In 2014, the Ebola outbreak in West Africa originated in Guéckédou in south-eastern Guinea and was linked to bushmeat after it was learned that the first case came from a family that hunted two species of fruit bat, Hypsignathus monstrosus and Epomops franqueti. A two-year-old child from that family, dubbed "Child Zero", died from the disease on December 6, 2013. Despite the risk, surveys pre-dating the 2014 outbreak indicate that people who eat bushmeat are usually unaware of the risks and view it as healthy food. In Western Africa, bush meat is an old tradition, associated with proper nutrition. Because livestock production is minimal, people often consume bushmeat in a way comparable to how European societies consume rabbit or deer meat. Media coverage of the 2014 outbreak and its link to bushmeat has been criticized because it has failed to focus on the primary risk of infection, which is person-to-person. This was exemplified when a major Nigerian newspaper implied that eating dog meat was a healthy alternative to bush meat. However, as human populations grow, the interactions between humans and wildlife will increase, making events like the 2014 outbreak more likely.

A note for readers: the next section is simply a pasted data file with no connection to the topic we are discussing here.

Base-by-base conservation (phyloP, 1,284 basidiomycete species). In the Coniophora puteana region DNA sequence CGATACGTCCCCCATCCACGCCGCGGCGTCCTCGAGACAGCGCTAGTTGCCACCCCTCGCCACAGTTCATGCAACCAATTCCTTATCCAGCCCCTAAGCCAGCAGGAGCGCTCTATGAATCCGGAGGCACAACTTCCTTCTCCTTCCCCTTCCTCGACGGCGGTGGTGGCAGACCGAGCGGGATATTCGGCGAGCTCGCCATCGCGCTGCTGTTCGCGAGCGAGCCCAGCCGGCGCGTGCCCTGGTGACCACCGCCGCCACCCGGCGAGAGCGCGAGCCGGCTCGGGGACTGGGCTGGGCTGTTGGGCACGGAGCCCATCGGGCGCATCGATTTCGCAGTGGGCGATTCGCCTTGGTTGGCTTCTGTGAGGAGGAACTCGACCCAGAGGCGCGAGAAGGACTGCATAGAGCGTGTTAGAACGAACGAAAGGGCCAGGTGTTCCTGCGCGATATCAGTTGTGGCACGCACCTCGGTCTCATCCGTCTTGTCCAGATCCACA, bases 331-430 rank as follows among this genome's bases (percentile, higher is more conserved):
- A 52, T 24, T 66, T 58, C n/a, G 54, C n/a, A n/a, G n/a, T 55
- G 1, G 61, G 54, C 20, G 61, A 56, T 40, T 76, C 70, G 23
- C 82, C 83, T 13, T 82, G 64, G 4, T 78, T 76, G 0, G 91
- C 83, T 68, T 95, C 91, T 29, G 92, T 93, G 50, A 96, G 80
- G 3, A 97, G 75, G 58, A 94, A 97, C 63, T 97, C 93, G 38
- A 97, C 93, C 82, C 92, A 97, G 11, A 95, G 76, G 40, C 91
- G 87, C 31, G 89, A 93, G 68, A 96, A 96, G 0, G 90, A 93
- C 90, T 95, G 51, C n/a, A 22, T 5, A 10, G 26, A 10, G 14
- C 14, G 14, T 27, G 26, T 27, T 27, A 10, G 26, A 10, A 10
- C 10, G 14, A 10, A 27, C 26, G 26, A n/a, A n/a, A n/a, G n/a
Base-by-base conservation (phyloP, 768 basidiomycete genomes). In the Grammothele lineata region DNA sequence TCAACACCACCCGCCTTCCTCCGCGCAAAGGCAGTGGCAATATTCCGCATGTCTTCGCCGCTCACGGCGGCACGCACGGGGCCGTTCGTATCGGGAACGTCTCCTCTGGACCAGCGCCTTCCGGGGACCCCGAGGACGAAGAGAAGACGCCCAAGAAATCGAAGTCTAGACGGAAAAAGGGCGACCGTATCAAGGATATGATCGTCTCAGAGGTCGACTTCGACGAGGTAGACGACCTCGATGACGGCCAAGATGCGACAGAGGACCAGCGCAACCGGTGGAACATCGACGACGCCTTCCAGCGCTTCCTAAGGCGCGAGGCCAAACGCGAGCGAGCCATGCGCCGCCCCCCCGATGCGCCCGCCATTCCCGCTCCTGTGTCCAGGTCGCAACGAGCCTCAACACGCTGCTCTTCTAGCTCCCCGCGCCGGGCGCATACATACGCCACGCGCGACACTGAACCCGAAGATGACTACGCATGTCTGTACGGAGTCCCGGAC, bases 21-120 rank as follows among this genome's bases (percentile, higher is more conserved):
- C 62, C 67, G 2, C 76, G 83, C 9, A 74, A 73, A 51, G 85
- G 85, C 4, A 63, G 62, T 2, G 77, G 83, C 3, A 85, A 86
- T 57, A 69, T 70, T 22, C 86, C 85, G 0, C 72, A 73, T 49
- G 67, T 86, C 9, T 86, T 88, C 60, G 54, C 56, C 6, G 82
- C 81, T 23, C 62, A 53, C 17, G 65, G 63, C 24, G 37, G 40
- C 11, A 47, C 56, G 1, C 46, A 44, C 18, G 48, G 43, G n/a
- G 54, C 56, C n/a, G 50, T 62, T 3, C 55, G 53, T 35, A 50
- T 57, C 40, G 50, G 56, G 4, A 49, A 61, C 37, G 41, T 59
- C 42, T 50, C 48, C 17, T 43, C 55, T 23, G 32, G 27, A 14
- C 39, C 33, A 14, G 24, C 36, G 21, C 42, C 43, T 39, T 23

Animals used as bushmeat may also carry other diseases such as smallpox, chicken pox, tuberculosis, measles, rubella, rabies, yellow fever and yaws. African squirrels (Heliosciurus, Funisciurus) have been implicated as reservoirs of the monkeypox virus in the Democratic Republic of the Congo. The bubonic plague bacteria can transfer to humans when handling or eating prairie dogs.
In many instances, catching the diseases mentioned above often occurs due to the cutting of the meat, in which animal blood, and other fluids may wind up on the people cutting it, thereby infecting them. Another way that people get infected is due to the fact that some portions of the meat may not be completely cooked. This often occurs due to the type of heating source employed: open fires over which the meat is simply hung. Improper preparation of any infected animal is often fatal.
Effect on great apes